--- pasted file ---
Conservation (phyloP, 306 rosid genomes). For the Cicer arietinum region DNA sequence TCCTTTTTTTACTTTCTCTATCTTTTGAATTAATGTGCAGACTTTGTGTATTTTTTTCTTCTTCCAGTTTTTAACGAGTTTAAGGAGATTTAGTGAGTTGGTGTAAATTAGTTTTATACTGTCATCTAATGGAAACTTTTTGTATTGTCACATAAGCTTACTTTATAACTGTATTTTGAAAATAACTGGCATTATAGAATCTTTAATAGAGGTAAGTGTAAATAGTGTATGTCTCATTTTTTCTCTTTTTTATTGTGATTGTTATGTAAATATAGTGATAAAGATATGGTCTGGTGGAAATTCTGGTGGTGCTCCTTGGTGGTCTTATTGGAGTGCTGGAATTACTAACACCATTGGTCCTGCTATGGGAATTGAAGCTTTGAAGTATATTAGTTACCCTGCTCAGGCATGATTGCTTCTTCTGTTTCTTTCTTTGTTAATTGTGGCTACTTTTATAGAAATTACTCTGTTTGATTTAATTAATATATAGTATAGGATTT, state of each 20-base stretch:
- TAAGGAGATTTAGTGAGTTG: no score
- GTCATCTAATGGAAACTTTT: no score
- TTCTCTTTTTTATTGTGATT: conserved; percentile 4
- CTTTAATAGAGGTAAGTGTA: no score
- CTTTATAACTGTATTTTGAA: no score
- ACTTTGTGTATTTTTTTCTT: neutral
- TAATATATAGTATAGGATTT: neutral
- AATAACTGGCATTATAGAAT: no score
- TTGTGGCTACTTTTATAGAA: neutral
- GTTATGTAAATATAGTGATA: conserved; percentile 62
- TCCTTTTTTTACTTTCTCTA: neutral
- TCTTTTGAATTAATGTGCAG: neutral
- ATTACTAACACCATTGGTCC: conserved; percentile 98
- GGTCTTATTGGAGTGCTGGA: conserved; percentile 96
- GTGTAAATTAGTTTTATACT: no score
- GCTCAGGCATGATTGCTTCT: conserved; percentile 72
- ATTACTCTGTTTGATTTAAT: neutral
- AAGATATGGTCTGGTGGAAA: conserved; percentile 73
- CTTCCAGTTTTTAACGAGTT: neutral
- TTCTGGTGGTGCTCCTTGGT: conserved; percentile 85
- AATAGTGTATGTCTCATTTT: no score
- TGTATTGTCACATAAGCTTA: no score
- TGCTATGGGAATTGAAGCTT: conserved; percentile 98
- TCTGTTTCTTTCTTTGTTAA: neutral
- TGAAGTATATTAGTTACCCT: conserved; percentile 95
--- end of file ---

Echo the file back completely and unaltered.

Conservation (phyloP, 306 rosid genomes). For the Cicer arietinum region DNA sequence TCCTTTTTTTACTTTCTCTATCTTTTGAATTAATGTGCAGACTTTGTGTATTTTTTTCTTCTTCCAGTTTTTAACGAGTTTAAGGAGATTTAGTGAGTTGGTGTAAATTAGTTTTATACTGTCATCTAATGGAAACTTTTTGTATTGTCACATAAGCTTACTTTATAACTGTATTTTGAAAATAACTGGCATTATAGAATCTTTAATAGAGGTAAGTGTAAATAGTGTATGTCTCATTTTTTCTCTTTTTTATTGTGATTGTTATGTAAATATAGTGATAAAGATATGGTCTGGTGGAAATTCTGGTGGTGCTCCTTGGTGGTCTTATTGGAGTGCTGGAATTACTAACACCATTGGTCCTGCTATGGGAATTGAAGCTTTGAAGTATATTAGTTACCCTGCTCAGGCATGATTGCTTCTTCTGTTTCTTTCTTTGTTAATTGTGGCTACTTTTATAGAAATTACTCTGTTTGATTTAATTAATATATAGTATAGGATTT, state of each 20-base stretch:
- TAAGGAGATTTAGTGAGTTG: no score
- GTCATCTAATGGAAACTTTT: no score
- TTCTCTTTTTTATTGTGATT: conserved; percentile 4
- CTTTAATAGAGGTAAGTGTA: no score
- CTTTATAACTGTATTTTGAA: no score
- ACTTTGTGTATTTTTTTCTT: neutral
- TAATATATAGTATAGGATTT: neutral
- AATAACTGGCATTATAGAAT: no score
- TTGTGGCTACTTTTATAGAA: neutral
- GTTATGTAAATATAGTGATA: conserved; percentile 62
- TCCTTTTTTTACTTTCTCTA: neutral
- TCTTTTGAATTAATGTGCAG: neutral
- ATTACTAACACCATTGGTCC: conserved; percentile 98
- GGTCTTATTGGAGTGCTGGA: conserved; percentile 96
- GTGTAAATTAGTTTTATACT: no score
- GCTCAGGCATGATTGCTTCT: conserved; percentile 72
- ATTACTCTGTTTGATTTAAT: neutral
- AAGATATGGTCTGGTGGAAA: conserved; percentile 73
- CTTCCAGTTTTTAACGAGTT: neutral
- TTCTGGTGGTGCTCCTTGGT: conserved; percentile 85
- AATAGTGTATGTCTCATTTT: no score
- TGTATTGTCACATAAGCTTA: no score
- TGCTATGGGAATTGAAGCTT: conserved; percentile 98
- TCTGTTTCTTTCTTTGTTAA: neutral
- TGAAGTATATTAGTTACCCT: conserved; percentile 95